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Adjustments associated to acclimation and oxidative stress in sheep under heat stress: A review

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Authors: P. Nicolás‑López, U. Macías‑Cruz, A. Correa‑Calderón, M.A. Mellado‑Bosque, R. Díaz‑Molina y L. Avendaño‑Reyes
Issue: 117-5 (494-512)
Topic: Animal Production
Keywords: wool sheep, hair sheep, hyperthermia, thermoregulation, cell damage, antioxidants

Given the growing problem of global warming, sheep production is a feasible option to produce animal protein because of its heat tolerance. So sheep are one of the domestic species that possess a great adaptation to hot climates. This is possible due to the activation of different physiological, endocrine, metabolic and cellular adjustments to dissipate and decrease the production of body heat. However, the activation of these acclimation adjustments, coupled with the direct damage that high temperatures exert on cells, also causes oxidative stress. Increased respiratory rate and redistribution of blood flow to the periphery, as well as the release of cortisol and catecholamines, have been the main acclimation adjustments associated with an imbalance in pro and antioxidant activity. Thus, when an overproduction of free radicals is generated, the structural and functional integrity of different cells and tissues is compromised, a circumstance that can compromise the welfare and productivity of sheep under hyperthermic conditions. Considering the above, the objective of this review is to present current information on the acclimation adjustments used by heat-stressed sheep and describe how they can be associated with the generation of oxidative stress.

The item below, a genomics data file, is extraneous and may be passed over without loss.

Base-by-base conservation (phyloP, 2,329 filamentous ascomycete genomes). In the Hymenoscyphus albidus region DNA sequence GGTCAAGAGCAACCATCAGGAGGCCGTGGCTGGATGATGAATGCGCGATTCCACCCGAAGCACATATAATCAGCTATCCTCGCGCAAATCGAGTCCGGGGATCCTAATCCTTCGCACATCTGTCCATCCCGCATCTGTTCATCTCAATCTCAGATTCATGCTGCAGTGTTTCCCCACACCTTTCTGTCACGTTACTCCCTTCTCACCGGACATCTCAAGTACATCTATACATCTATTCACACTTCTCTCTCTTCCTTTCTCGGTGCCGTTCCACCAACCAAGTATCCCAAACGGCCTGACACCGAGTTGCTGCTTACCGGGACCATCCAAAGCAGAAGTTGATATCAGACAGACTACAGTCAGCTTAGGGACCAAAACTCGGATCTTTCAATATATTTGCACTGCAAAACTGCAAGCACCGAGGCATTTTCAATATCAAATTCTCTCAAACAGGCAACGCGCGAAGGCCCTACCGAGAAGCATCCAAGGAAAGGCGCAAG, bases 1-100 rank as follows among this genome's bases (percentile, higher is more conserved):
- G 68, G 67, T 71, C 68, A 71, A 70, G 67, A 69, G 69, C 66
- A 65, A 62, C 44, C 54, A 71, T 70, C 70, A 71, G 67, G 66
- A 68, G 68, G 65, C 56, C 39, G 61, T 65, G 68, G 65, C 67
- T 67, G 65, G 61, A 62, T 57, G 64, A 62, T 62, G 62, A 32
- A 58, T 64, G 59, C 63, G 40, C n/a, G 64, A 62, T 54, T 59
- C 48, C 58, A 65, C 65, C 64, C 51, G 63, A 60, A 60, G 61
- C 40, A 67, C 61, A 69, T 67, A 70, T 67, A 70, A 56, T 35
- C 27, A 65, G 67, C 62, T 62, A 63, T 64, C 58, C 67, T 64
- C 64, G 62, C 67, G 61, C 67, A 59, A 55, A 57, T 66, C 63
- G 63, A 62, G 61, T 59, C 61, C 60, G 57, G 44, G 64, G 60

Nicolás‑López P, Macías‑Cruz U, Correa‑Calderón A, Mellado‑Bosque MA, Díaz‑Molina R, Avendaño‑Reyes L (2021). Ajustes asociados a la aclimatación y estrés oxidativo en ovinos bajo estrés calórico: una revisión. ITEA‑Información Técnica Económica Agraria 117(5): 494-512.

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